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Critics of Germany's spending policy created effigies of Chancellor Angela Merkel (center) and other German leaders to stand near the chancellery in Berlin.
Critics of Germany's spending policy created effigies of Chancellor Angela Merkel (center) and other German leaders to stand near the chancellery in Berlin. Sean Gallup/Getty Images
Over the next two days, European leaders will gather for yet another critical summit in Brussels. They'll try to come to an agreement to boost European growth, save Spanish banks and relieve financial market pressure on Spain and Italy. Each national leader will also face a trade-off that involves sacrificing sovereignty to get economic stability.
Stephan Richter, publisher and editor-in-chief of the online magazine The Globalist, calls this "a true Primo Levi moment," referencing the Italian writer who survived the Holocaust and wrote the novel If Not Now, When?
"If not now, when will we do the right thing?" asks Richter, who says the right thing for those who want to save the euro and steady Europe's wobbly economy is to get on with the task of bringing nations closer together in a sort of United States of Europe.
This week a group of European heavyweights, including Mario Draghi, president of the European Central Bank, presented the leaders with a 10-year plan to create a stronger union between the European nations.
The plan calls for taking immediate steps toward a genuine economic and monetary union, including the creation of Europe-wide banking regulation and deposit insurance and the sharing of the region's debt burden.
France, Italy and Spain support the plan. But Germany, which would end up holding the bag for Europe's bad debt, continues to balk.
Richter predicts German Chancellor Angela Merkel will insist that other countries demonstrate they're making real reforms to improve their economies and show her they're willing to surrender significant control over their national budgets — the power most dear to national parliaments — to federal institutions in Brussels.
Jacob Kirkegaard of the Peterson Institute for International Economics says that amounts to surrendering sovereignty, which nations seldom do willingly.
"Historically, this has always been associated with the direct threat of military invasion, or in the case of the euro area, the direct threat of a financial and political calamity," Kirkegaard says.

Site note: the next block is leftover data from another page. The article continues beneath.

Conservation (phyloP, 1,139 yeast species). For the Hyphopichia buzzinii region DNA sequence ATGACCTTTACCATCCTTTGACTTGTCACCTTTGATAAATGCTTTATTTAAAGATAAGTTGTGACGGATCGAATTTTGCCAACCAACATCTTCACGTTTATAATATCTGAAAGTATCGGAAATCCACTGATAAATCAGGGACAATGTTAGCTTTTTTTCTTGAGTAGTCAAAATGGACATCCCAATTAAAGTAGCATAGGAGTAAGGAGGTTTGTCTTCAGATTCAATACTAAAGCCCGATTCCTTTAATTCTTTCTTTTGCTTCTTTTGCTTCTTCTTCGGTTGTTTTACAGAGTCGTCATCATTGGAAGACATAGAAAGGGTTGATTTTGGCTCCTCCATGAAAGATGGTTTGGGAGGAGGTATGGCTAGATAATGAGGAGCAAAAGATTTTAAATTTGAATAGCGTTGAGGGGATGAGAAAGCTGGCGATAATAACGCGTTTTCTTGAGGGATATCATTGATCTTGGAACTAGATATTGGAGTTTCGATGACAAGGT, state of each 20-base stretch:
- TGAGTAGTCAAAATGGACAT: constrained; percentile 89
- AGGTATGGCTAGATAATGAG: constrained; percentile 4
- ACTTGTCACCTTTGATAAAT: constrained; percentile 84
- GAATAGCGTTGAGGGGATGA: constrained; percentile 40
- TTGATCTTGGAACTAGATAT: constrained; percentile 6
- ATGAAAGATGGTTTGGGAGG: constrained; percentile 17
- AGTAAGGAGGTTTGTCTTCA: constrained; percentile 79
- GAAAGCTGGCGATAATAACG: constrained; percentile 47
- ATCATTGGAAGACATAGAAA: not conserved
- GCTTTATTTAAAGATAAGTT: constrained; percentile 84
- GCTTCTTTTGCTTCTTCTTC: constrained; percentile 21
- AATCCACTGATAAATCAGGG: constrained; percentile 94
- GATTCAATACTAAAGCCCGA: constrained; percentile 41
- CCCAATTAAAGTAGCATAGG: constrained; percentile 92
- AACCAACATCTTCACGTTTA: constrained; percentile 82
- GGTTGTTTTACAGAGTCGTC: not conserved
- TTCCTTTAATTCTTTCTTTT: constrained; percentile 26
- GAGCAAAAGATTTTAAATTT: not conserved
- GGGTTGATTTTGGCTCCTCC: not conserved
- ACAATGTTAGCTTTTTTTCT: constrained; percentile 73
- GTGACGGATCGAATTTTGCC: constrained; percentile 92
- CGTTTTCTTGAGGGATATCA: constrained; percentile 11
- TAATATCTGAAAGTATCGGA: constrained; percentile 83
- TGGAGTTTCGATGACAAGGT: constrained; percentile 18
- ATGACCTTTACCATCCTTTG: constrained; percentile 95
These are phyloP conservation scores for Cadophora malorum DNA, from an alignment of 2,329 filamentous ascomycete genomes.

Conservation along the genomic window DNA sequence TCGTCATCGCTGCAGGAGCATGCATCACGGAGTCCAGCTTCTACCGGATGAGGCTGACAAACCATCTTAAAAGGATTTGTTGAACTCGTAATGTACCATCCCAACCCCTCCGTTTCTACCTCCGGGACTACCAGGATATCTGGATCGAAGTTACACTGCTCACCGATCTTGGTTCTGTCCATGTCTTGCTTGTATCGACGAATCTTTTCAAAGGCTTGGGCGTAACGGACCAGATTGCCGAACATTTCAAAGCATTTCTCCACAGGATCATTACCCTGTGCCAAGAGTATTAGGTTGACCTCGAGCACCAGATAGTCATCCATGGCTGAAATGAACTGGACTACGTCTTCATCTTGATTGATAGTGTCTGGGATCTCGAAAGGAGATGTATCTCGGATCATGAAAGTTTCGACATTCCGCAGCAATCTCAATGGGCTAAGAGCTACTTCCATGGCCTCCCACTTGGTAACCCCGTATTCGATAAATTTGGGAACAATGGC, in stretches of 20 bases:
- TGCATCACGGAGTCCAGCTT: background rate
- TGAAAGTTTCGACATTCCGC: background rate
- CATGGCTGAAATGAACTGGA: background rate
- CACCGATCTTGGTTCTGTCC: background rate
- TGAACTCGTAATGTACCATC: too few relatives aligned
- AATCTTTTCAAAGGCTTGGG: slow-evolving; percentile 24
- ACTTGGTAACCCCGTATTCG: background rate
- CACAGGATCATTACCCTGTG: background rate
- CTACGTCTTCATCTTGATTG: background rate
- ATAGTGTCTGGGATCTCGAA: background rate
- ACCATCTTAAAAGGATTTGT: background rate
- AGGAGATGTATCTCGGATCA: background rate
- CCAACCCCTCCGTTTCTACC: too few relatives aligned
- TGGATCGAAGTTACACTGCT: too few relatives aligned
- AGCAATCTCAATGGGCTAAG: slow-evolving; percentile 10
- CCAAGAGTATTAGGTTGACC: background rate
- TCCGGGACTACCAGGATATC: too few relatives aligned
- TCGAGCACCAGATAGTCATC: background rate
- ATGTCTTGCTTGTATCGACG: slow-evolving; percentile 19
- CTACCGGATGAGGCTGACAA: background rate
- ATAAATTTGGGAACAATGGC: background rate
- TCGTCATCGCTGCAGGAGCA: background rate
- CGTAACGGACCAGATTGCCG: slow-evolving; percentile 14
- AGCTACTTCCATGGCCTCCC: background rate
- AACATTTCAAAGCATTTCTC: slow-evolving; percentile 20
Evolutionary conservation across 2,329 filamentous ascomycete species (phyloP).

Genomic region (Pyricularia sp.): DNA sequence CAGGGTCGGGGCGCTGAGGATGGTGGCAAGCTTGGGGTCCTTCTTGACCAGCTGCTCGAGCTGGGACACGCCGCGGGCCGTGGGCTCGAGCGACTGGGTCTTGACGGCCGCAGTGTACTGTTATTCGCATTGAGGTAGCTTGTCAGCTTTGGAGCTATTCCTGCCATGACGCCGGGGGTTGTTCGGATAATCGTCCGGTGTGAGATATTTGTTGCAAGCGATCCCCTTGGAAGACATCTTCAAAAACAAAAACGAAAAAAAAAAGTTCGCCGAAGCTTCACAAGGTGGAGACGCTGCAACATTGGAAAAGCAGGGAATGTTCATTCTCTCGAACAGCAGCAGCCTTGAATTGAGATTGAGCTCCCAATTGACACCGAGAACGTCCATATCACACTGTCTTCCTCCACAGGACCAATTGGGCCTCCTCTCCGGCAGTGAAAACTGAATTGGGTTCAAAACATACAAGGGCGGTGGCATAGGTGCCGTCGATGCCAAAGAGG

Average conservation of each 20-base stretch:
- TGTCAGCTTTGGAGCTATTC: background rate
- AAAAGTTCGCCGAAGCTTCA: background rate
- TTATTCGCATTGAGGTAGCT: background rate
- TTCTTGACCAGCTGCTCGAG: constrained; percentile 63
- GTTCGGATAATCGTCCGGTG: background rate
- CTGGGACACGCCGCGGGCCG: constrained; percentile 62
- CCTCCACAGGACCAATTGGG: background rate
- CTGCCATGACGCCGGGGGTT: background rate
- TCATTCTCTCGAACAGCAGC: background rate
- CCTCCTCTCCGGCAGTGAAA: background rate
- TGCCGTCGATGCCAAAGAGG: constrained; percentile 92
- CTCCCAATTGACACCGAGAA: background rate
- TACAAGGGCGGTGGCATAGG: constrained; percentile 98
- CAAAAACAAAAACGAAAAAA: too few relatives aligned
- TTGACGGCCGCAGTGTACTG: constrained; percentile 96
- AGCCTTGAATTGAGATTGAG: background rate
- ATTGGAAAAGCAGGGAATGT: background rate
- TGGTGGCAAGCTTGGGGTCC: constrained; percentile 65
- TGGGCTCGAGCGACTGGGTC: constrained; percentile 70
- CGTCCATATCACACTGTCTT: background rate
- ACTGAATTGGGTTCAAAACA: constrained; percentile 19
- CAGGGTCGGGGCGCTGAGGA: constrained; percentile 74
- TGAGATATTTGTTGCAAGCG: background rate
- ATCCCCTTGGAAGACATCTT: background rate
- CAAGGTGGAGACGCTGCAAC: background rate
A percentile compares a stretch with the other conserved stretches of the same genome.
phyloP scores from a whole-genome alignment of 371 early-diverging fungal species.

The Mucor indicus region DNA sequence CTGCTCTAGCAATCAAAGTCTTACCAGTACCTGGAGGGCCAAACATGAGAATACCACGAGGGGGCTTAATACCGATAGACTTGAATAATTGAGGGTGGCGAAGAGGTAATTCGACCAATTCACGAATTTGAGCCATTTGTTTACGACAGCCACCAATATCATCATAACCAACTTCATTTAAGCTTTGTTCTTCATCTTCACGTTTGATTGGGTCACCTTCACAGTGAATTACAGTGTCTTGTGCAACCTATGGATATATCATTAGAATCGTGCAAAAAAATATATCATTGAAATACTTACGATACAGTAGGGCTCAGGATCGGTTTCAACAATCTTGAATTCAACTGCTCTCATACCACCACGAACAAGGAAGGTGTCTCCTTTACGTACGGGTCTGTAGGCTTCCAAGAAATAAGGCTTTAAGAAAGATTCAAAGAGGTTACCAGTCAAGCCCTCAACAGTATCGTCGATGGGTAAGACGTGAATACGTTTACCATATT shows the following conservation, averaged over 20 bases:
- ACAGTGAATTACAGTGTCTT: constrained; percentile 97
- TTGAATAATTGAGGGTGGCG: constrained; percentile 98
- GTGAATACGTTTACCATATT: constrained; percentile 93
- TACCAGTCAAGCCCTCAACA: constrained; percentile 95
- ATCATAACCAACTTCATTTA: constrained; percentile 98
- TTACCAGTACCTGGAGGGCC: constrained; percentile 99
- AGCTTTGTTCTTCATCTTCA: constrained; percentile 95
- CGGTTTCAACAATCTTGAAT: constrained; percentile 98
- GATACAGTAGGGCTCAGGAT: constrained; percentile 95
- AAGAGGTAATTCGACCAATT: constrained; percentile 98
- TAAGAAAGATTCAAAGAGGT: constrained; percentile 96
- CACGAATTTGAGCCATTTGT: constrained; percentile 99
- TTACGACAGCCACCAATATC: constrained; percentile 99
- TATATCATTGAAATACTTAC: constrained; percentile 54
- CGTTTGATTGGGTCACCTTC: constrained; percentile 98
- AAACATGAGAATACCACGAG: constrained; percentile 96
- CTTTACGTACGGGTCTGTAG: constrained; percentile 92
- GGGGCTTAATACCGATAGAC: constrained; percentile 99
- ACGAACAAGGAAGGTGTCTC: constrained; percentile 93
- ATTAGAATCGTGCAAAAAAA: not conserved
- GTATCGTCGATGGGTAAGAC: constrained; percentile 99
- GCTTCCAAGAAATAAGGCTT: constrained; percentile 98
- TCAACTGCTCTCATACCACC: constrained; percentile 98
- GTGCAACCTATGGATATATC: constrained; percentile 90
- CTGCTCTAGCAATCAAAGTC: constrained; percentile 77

Creating A Road Map
Europe is facing its share of financial and political turmoil right now. Mutualizing the euro area's debt so that each country's share would be backed by its partners would ease the worries of the financial markets.
But Kirkegaard says such a grand bargain is "simply politically impossible." On Tuesday, Merkel told German lawmakers in a meeting: "I don't see total debt liability as long as I live." She added that the pooling of debt could come only with improved oversight and concessions on sovereignty.
Kirkegaard says European leaders will instead create "a road map for how this could happen." The plan would gradually pool national debts as governments gradually give up sovereignty.
But that process will take time, and the financial markets are looking for tangible moves now.
A Point Of No Return?
Nicolas Veron, a senior fellow at Bruegel, a Brussels-based think tank, says the markets are likely to get a big step toward a banking union with the creation of a sort of FDIC, or Federal Deposit Insurance Corp., for Europe.
"The number of pronouncements that have been made in the past weeks by most leaders in Europe signals that the discussion about [a] European banking union is real," Veron says.
He suggests the leaders immediately announce that the European Union's emergency fund, the European Financial Stability Facility, backs the deposits of all eurozone banks.
"It would be a game-changing event in terms of market perceptions of whether the European Union leaders are serious or not about banking unions," Veron says.
The idea may look too much like pooling debt to Angela Merkel. But in the end, Kirkegaard thinks Europe will come together because it has reached the point of no return with the euro.
"It is now infinitely more costly for everyone in Europe to abandon the project than it is to complete it," he says.
Abandoning the euro project would be most costly for the Germans. Its banks are already among Europe's largest creditors. And maybe more importantly, since World War II the country has seen its future in a united Europe.